FUDushima continued

Paul Raven @ 21-03-2011

I appear to have lost my original source for the tweet that pointed me to this piece at Talking Points Memo, so my apologies for the lack of attribution; I think it’s been doing the rounds, and – if there’s any justice on the intertubes – it should continue doing so (preferably at high volume), in the hope that it might counteract even a small part of the underinformed lipflapping about the Fukushima reactor. So: excerpts from a letter to TPM from a Japanese student who was in the country for the quake and its aftermath:

… the Japanese news coverage has been largely calm, rational, informed, and critical. Some of this is naturally to avoid creating panic, but it has been able to do that because as a whole it has answered many of the questions people have and thus gained a certain level of trust. As a media scholar, I can pick this coverage apart for its problems, and of course point to information that is still not getting out there, but on the whole it is functioning as journalism should.

It also just looks good because there is something so ugly beside it: the non-Japanese coverage. That, I am afraid, has been full of factual errors and other problems. This has not been just Fox News, but also CNN, MSNBC, ABC, and even the New York Times to differing degrees. They get the reactors mixed up or report information that is simply wrong (e.g., writing that the TEPCO workers had fully abandoned the effort to control the plant because of radiation levels when TEPCO had only withdrawn some non-essential personnel). They are perpetually late, continuing to report things the Japanese media had shown to be wrong or different the day before.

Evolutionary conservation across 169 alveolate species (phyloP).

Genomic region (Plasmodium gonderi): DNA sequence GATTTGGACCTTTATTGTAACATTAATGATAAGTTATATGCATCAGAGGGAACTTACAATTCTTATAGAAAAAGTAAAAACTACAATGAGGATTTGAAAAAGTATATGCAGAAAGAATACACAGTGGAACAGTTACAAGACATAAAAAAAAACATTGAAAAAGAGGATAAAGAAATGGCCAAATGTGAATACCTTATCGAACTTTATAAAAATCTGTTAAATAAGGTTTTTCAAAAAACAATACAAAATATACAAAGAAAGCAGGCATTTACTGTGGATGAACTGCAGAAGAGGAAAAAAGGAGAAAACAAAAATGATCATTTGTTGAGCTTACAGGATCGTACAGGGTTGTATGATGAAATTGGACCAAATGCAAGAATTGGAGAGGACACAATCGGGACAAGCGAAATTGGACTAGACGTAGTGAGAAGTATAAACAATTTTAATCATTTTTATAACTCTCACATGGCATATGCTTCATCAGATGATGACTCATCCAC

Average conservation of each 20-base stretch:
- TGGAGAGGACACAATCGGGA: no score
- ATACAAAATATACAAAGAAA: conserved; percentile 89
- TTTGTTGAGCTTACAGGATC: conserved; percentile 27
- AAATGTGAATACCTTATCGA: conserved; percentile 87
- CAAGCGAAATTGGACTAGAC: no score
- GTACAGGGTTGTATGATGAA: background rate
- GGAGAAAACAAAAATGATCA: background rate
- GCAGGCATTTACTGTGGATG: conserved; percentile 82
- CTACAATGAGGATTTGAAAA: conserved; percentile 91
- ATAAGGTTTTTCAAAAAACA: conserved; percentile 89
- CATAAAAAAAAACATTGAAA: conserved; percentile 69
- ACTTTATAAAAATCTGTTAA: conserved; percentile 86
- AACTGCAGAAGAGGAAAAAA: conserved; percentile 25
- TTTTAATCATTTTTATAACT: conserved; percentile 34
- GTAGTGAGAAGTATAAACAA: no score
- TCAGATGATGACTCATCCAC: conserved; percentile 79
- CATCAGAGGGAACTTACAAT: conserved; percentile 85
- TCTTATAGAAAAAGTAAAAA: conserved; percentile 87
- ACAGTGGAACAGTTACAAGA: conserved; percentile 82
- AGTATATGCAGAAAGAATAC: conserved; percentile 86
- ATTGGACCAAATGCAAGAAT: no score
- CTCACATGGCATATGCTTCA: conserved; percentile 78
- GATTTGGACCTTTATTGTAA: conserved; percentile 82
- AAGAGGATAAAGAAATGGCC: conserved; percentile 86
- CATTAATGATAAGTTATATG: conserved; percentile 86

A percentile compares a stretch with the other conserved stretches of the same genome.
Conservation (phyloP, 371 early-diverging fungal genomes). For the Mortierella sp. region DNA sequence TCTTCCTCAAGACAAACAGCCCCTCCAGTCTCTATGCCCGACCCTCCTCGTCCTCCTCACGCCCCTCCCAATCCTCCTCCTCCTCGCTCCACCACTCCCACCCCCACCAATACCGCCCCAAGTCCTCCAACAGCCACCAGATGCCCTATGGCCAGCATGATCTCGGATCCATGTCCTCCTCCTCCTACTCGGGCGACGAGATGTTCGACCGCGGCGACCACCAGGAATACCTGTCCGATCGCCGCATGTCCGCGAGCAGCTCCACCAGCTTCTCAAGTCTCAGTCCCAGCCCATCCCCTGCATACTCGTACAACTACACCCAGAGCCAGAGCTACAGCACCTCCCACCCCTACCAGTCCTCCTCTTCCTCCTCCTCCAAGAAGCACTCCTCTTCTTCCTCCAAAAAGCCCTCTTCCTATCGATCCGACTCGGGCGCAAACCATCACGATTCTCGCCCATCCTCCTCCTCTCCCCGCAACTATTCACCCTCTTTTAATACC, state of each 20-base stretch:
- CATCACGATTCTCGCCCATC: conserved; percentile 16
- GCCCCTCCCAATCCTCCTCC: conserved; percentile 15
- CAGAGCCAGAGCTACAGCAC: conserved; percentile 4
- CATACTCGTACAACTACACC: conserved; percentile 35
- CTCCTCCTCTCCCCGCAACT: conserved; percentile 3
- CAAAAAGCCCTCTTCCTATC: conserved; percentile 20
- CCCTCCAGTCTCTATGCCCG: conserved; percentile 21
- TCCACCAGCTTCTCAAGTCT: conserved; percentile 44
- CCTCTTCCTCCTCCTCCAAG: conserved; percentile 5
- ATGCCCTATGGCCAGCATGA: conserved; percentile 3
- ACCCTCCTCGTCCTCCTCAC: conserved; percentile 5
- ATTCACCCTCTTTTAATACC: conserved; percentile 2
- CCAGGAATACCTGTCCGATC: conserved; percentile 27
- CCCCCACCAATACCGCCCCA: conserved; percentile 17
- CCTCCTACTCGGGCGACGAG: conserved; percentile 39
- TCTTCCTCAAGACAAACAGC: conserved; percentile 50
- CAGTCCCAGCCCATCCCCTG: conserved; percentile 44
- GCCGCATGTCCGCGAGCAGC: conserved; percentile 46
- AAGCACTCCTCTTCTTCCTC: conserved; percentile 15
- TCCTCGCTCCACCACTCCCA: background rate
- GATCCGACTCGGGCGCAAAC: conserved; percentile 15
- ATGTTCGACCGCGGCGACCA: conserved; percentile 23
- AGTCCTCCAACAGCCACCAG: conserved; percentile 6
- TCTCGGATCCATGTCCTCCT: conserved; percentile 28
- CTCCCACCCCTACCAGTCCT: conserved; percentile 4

[…]

There are results to this irresponsible journalism. Many foreigners in Japan who do not have the language capabilities to access Japanese media or who are used to foreign media are in a state of panic, when around them Japanese are largely calm. People in California start searching for iodide pills on the internet and there are already people voicing worries about whether Japanese cars are now all going to be radioactive. But worst of all, the inordinate and sensationalist attention given to the reactors by American and other media has taken attention away from where it should be: on the likely nearly 20,000 people who died in the quake and tsunamis, on the nearly 400,000 homeless people, and on the immense suffering this has caused for Japan as a whole.

[…]

Japanese people and government officials will have to spend many years investigating all that went wrong in this accident. I feel it is likely that many at TEPCO and in the government will be found at fault for inadequate preparation, overly optimistic projections, willful ignorance, and just plain lying to the public. This will be an investigation in which the Japanese media will play an important part. But the non-Japanese media should also look at itself and see where it went wrong―so that it can better prepare for a similar accident which, unfortunately, is not altogether impossible in the United States as well.

I don’t think I need to add anything to that, really. But as a side-dish, here’s Tim Maly on the half-life of information in the 24-hour newschurn: